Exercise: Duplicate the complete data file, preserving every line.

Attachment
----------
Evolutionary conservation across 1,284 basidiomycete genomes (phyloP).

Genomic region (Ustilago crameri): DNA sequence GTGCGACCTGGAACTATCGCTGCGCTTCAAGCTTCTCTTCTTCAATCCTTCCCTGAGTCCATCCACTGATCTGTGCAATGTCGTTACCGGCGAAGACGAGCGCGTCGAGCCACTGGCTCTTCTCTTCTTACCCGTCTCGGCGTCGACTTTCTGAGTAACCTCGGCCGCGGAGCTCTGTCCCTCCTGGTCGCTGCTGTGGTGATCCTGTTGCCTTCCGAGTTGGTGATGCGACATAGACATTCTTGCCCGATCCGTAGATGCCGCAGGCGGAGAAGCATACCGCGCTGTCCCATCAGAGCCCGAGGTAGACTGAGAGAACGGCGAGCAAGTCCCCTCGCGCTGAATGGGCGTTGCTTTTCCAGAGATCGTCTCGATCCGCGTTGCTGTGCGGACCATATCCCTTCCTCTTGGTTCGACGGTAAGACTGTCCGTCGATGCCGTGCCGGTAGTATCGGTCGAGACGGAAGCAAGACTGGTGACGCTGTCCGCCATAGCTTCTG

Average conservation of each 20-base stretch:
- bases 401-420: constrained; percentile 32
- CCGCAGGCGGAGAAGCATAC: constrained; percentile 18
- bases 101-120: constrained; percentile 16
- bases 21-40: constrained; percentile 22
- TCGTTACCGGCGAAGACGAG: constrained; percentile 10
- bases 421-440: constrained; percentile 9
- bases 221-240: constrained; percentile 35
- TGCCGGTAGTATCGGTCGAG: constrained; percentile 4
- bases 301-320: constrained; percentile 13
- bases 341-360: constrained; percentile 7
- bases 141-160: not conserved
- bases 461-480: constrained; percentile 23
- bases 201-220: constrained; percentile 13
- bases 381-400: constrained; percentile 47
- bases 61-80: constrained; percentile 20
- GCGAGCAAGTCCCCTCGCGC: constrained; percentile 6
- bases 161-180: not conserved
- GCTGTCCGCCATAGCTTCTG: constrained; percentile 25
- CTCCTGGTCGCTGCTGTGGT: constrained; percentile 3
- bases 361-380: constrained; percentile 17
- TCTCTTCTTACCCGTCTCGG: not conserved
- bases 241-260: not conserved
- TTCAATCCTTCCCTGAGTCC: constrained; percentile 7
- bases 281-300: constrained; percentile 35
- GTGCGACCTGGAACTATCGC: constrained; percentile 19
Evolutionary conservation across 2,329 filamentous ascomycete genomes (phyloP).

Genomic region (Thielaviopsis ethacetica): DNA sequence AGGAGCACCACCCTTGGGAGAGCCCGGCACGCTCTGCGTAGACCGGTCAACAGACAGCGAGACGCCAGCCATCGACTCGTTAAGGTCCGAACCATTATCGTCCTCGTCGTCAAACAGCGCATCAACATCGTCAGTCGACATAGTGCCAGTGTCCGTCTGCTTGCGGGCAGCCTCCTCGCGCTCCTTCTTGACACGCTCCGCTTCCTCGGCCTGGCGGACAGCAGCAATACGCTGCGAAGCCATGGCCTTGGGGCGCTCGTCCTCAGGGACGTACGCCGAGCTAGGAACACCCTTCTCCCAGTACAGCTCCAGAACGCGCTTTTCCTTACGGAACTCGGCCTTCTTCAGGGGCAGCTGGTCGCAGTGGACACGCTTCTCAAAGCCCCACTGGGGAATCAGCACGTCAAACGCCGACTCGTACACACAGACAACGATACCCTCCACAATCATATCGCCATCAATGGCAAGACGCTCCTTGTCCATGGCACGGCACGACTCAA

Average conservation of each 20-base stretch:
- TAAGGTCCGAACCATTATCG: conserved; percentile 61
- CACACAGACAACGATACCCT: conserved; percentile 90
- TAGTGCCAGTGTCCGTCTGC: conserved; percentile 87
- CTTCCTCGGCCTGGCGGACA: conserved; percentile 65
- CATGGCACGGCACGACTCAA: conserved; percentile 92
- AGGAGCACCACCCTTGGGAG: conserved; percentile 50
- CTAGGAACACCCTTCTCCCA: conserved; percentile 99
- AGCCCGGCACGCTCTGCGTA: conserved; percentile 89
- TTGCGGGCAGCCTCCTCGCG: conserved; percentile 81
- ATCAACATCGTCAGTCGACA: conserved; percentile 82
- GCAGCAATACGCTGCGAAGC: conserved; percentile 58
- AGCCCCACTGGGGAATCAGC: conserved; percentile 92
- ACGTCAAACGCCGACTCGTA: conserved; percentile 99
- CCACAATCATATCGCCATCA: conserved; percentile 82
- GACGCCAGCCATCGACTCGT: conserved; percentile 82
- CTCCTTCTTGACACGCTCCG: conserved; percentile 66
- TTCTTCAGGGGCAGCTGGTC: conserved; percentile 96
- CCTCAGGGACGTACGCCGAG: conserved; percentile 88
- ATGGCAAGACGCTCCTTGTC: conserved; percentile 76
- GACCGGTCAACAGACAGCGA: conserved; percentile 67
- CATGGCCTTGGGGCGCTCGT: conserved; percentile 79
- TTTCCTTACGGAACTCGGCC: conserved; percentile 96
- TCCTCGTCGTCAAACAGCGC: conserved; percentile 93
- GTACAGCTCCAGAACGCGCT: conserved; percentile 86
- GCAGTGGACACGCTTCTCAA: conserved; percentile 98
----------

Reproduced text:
Evolutionary conservation across 1,284 basidiomycete genomes (phyloP).

Genomic region (Ustilago crameri): DNA sequence GTGCGACCTGGAACTATCGCTGCGCTTCAAGCTTCTCTTCTTCAATCCTTCCCTGAGTCCATCCACTGATCTGTGCAATGTCGTTACCGGCGAAGACGAGCGCGTCGAGCCACTGGCTCTTCTCTTCTTACCCGTCTCGGCGTCGACTTTCTGAGTAACCTCGGCCGCGGAGCTCTGTCCCTCCTGGTCGCTGCTGTGGTGATCCTGTTGCCTTCCGAGTTGGTGATGCGACATAGACATTCTTGCCCGATCCGTAGATGCCGCAGGCGGAGAAGCATACCGCGCTGTCCCATCAGAGCCCGAGGTAGACTGAGAGAACGGCGAGCAAGTCCCCTCGCGCTGAATGGGCGTTGCTTTTCCAGAGATCGTCTCGATCCGCGTTGCTGTGCGGACCATATCCCTTCCTCTTGGTTCGACGGTAAGACTGTCCGTCGATGCCGTGCCGGTAGTATCGGTCGAGACGGAAGCAAGACTGGTGACGCTGTCCGCCATAGCTTCTG

Average conservation of each 20-base stretch:
- bases 401-420: constrained; percentile 32
- CCGCAGGCGGAGAAGCATAC: constrained; percentile 18
- bases 101-120: constrained; percentile 16
- bases 21-40: constrained; percentile 22
- TCGTTACCGGCGAAGACGAG: constrained; percentile 10
- bases 421-440: constrained; percentile 9
- bases 221-240: constrained; percentile 35
- TGCCGGTAGTATCGGTCGAG: constrained; percentile 4
- bases 301-320: constrained; percentile 13
- bases 341-360: constrained; percentile 7
- bases 141-160: not conserved
- bases 461-480: constrained; percentile 23
- bases 201-220: constrained; percentile 13
- bases 381-400: constrained; percentile 47
- bases 61-80: constrained; percentile 20
- GCGAGCAAGTCCCCTCGCGC: constrained; percentile 6
- bases 161-180: not conserved
- GCTGTCCGCCATAGCTTCTG: constrained; percentile 25
- CTCCTGGTCGCTGCTGTGGT: constrained; percentile 3
- bases 361-380: constrained; percentile 17
- TCTCTTCTTACCCGTCTCGG: not conserved
- bases 241-260: not conserved
- TTCAATCCTTCCCTGAGTCC: constrained; percentile 7
- bases 281-300: constrained; percentile 35
- GTGCGACCTGGAACTATCGC: constrained; percentile 19
Evolutionary conservation across 2,329 filamentous ascomycete genomes (phyloP).

Genomic region (Thielaviopsis ethacetica): DNA sequence AGGAGCACCACCCTTGGGAGAGCCCGGCACGCTCTGCGTAGACCGGTCAACAGACAGCGAGACGCCAGCCATCGACTCGTTAAGGTCCGAACCATTATCGTCCTCGTCGTCAAACAGCGCATCAACATCGTCAGTCGACATAGTGCCAGTGTCCGTCTGCTTGCGGGCAGCCTCCTCGCGCTCCTTCTTGACACGCTCCGCTTCCTCGGCCTGGCGGACAGCAGCAATACGCTGCGAAGCCATGGCCTTGGGGCGCTCGTCCTCAGGGACGTACGCCGAGCTAGGAACACCCTTCTCCCAGTACAGCTCCAGAACGCGCTTTTCCTTACGGAACTCGGCCTTCTTCAGGGGCAGCTGGTCGCAGTGGACACGCTTCTCAAAGCCCCACTGGGGAATCAGCACGTCAAACGCCGACTCGTACACACAGACAACGATACCCTCCACAATCATATCGCCATCAATGGCAAGACGCTCCTTGTCCATGGCACGGCACGACTCAA

Average conservation of each 20-base stretch:
- TAAGGTCCGAACCATTATCG: conserved; percentile 61
- CACACAGACAACGATACCCT: conserved; percentile 90
- TAGTGCCAGTGTCCGTCTGC: conserved; percentile 87
- CTTCCTCGGCCTGGCGGACA: conserved; percentile 65
- CATGGCACGGCACGACTCAA: conserved; percentile 92
- AGGAGCACCACCCTTGGGAG: conserved; percentile 50
- CTAGGAACACCCTTCTCCCA: conserved; percentile 99
- AGCCCGGCACGCTCTGCGTA: conserved; percentile 89
- TTGCGGGCAGCCTCCTCGCG: conserved; percentile 81
- ATCAACATCGTCAGTCGACA: conserved; percentile 82
- GCAGCAATACGCTGCGAAGC: conserved; percentile 58
- AGCCCCACTGGGGAATCAGC: conserved; percentile 92
- ACGTCAAACGCCGACTCGTA: conserved; percentile 99
- CCACAATCATATCGCCATCA: conserved; percentile 82
- GACGCCAGCCATCGACTCGT: conserved; percentile 82
- CTCCTTCTTGACACGCTCCG: conserved; percentile 66
- TTCTTCAGGGGCAGCTGGTC: conserved; percentile 96
- CCTCAGGGACGTACGCCGAG: conserved; percentile 88
- ATGGCAAGACGCTCCTTGTC: conserved; percentile 76
- GACCGGTCAACAGACAGCGA: conserved; percentile 67
- CATGGCCTTGGGGCGCTCGT: conserved; percentile 79
- TTTCCTTACGGAACTCGGCC: conserved; percentile 96
- TCCTCGTCGTCAAACAGCGC: conserved; percentile 93
- GTACAGCTCCAGAACGCGCT: conserved; percentile 86
- GCAGTGGACACGCTTCTCAA: conserved; percentile 98